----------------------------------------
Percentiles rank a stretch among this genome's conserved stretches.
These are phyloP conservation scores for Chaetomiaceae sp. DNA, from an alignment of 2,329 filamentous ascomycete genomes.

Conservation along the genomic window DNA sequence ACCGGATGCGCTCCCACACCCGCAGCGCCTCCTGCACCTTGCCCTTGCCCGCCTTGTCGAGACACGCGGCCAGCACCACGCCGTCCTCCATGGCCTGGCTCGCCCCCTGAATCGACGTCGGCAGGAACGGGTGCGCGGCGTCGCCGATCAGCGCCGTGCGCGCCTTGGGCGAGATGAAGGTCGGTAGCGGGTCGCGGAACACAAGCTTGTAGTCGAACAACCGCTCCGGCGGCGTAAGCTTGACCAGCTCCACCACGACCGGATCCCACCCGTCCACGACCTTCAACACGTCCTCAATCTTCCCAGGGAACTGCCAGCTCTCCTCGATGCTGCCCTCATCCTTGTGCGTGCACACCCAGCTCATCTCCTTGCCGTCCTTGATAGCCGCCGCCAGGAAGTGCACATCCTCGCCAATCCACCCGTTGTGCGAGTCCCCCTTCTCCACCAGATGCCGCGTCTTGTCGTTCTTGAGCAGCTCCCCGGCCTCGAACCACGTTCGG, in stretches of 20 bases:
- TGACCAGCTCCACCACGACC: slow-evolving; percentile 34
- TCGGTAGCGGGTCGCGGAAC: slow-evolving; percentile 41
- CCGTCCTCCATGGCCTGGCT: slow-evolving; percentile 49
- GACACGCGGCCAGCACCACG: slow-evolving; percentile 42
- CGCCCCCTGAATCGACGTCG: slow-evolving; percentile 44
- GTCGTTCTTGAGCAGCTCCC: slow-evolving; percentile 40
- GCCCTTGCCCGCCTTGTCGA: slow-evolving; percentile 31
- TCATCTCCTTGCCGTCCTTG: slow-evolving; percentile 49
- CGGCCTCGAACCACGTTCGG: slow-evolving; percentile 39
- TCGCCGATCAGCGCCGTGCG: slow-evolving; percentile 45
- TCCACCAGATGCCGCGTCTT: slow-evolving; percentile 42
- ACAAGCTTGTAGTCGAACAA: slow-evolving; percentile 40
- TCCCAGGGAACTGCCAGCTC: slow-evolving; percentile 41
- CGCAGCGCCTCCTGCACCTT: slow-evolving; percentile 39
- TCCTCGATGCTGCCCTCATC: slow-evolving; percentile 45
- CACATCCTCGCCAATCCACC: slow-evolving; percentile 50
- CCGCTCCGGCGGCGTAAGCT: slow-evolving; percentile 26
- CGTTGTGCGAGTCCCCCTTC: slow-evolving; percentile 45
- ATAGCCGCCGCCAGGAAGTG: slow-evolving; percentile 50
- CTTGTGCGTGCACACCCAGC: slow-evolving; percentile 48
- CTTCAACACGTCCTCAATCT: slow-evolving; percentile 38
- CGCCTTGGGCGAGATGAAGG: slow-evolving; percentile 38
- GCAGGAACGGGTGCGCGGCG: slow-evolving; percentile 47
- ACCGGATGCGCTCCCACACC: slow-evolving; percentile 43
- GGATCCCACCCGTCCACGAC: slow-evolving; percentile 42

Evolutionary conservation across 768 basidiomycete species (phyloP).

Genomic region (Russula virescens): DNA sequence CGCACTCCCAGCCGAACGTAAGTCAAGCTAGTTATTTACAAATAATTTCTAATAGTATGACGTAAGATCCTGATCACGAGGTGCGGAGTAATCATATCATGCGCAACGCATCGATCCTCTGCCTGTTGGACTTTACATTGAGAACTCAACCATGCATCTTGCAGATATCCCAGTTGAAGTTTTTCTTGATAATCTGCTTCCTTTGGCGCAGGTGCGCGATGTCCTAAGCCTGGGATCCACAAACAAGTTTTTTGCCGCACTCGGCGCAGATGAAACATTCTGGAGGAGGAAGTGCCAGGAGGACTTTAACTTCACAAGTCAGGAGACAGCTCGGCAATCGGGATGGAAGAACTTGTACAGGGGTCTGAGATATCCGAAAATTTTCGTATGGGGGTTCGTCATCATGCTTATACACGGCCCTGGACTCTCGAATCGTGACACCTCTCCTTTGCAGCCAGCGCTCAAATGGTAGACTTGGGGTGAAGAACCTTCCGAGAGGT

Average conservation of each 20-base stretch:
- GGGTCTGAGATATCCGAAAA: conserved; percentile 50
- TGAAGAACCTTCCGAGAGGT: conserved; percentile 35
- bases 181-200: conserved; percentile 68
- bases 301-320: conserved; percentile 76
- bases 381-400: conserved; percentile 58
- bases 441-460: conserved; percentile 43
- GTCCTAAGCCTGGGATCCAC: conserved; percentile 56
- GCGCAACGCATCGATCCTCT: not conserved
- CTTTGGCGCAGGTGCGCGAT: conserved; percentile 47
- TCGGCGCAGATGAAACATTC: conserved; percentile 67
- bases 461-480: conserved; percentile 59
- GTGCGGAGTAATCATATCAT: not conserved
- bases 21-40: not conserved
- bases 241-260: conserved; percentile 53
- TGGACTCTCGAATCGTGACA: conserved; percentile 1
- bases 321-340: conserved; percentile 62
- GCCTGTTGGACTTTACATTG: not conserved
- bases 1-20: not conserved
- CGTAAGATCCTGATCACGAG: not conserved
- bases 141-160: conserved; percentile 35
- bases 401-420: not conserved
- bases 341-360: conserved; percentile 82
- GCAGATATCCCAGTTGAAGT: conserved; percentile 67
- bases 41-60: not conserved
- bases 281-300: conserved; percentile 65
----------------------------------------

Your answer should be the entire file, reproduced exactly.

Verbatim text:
Percentiles rank a stretch among this genome's conserved stretches.
These are phyloP conservation scores for Chaetomiaceae sp. DNA, from an alignment of 2,329 filamentous ascomycete genomes.

Conservation along the genomic window DNA sequence ACCGGATGCGCTCCCACACCCGCAGCGCCTCCTGCACCTTGCCCTTGCCCGCCTTGTCGAGACACGCGGCCAGCACCACGCCGTCCTCCATGGCCTGGCTCGCCCCCTGAATCGACGTCGGCAGGAACGGGTGCGCGGCGTCGCCGATCAGCGCCGTGCGCGCCTTGGGCGAGATGAAGGTCGGTAGCGGGTCGCGGAACACAAGCTTGTAGTCGAACAACCGCTCCGGCGGCGTAAGCTTGACCAGCTCCACCACGACCGGATCCCACCCGTCCACGACCTTCAACACGTCCTCAATCTTCCCAGGGAACTGCCAGCTCTCCTCGATGCTGCCCTCATCCTTGTGCGTGCACACCCAGCTCATCTCCTTGCCGTCCTTGATAGCCGCCGCCAGGAAGTGCACATCCTCGCCAATCCACCCGTTGTGCGAGTCCCCCTTCTCCACCAGATGCCGCGTCTTGTCGTTCTTGAGCAGCTCCCCGGCCTCGAACCACGTTCGG, in stretches of 20 bases:
- TGACCAGCTCCACCACGACC: slow-evolving; percentile 34
- TCGGTAGCGGGTCGCGGAAC: slow-evolving; percentile 41
- CCGTCCTCCATGGCCTGGCT: slow-evolving; percentile 49
- GACACGCGGCCAGCACCACG: slow-evolving; percentile 42
- CGCCCCCTGAATCGACGTCG: slow-evolving; percentile 44
- GTCGTTCTTGAGCAGCTCCC: slow-evolving; percentile 40
- GCCCTTGCCCGCCTTGTCGA: slow-evolving; percentile 31
- TCATCTCCTTGCCGTCCTTG: slow-evolving; percentile 49
- CGGCCTCGAACCACGTTCGG: slow-evolving; percentile 39
- TCGCCGATCAGCGCCGTGCG: slow-evolving; percentile 45
- TCCACCAGATGCCGCGTCTT: slow-evolving; percentile 42
- ACAAGCTTGTAGTCGAACAA: slow-evolving; percentile 40
- TCCCAGGGAACTGCCAGCTC: slow-evolving; percentile 41
- CGCAGCGCCTCCTGCACCTT: slow-evolving; percentile 39
- TCCTCGATGCTGCCCTCATC: slow-evolving; percentile 45
- CACATCCTCGCCAATCCACC: slow-evolving; percentile 50
- CCGCTCCGGCGGCGTAAGCT: slow-evolving; percentile 26
- CGTTGTGCGAGTCCCCCTTC: slow-evolving; percentile 45
- ATAGCCGCCGCCAGGAAGTG: slow-evolving; percentile 50
- CTTGTGCGTGCACACCCAGC: slow-evolving; percentile 48
- CTTCAACACGTCCTCAATCT: slow-evolving; percentile 38
- CGCCTTGGGCGAGATGAAGG: slow-evolving; percentile 38
- GCAGGAACGGGTGCGCGGCG: slow-evolving; percentile 47
- ACCGGATGCGCTCCCACACC: slow-evolving; percentile 43
- GGATCCCACCCGTCCACGAC: slow-evolving; percentile 42

Evolutionary conservation across 768 basidiomycete species (phyloP).

Genomic region (Russula virescens): DNA sequence CGCACTCCCAGCCGAACGTAAGTCAAGCTAGTTATTTACAAATAATTTCTAATAGTATGACGTAAGATCCTGATCACGAGGTGCGGAGTAATCATATCATGCGCAACGCATCGATCCTCTGCCTGTTGGACTTTACATTGAGAACTCAACCATGCATCTTGCAGATATCCCAGTTGAAGTTTTTCTTGATAATCTGCTTCCTTTGGCGCAGGTGCGCGATGTCCTAAGCCTGGGATCCACAAACAAGTTTTTTGCCGCACTCGGCGCAGATGAAACATTCTGGAGGAGGAAGTGCCAGGAGGACTTTAACTTCACAAGTCAGGAGACAGCTCGGCAATCGGGATGGAAGAACTTGTACAGGGGTCTGAGATATCCGAAAATTTTCGTATGGGGGTTCGTCATCATGCTTATACACGGCCCTGGACTCTCGAATCGTGACACCTCTCCTTTGCAGCCAGCGCTCAAATGGTAGACTTGGGGTGAAGAACCTTCCGAGAGGT

Average conservation of each 20-base stretch:
- GGGTCTGAGATATCCGAAAA: conserved; percentile 50
- TGAAGAACCTTCCGAGAGGT: conserved; percentile 35
- bases 181-200: conserved; percentile 68
- bases 301-320: conserved; percentile 76
- bases 381-400: conserved; percentile 58
- bases 441-460: conserved; percentile 43
- GTCCTAAGCCTGGGATCCAC: conserved; percentile 56
- GCGCAACGCATCGATCCTCT: not conserved
- CTTTGGCGCAGGTGCGCGAT: conserved; percentile 47
- TCGGCGCAGATGAAACATTC: conserved; percentile 67
- bases 461-480: conserved; percentile 59
- GTGCGGAGTAATCATATCAT: not conserved
- bases 21-40: not conserved
- bases 241-260: conserved; percentile 53
- TGGACTCTCGAATCGTGACA: conserved; percentile 1
- bases 321-340: conserved; percentile 62
- GCCTGTTGGACTTTACATTG: not conserved
- bases 1-20: not conserved
- CGTAAGATCCTGATCACGAG: not conserved
- bases 141-160: conserved; percentile 35
- bases 401-420: not conserved
- bases 341-360: conserved; percentile 82
- GCAGATATCCCAGTTGAAGT: conserved; percentile 67
- bases 41-60: not conserved
- bases 281-300: conserved; percentile 65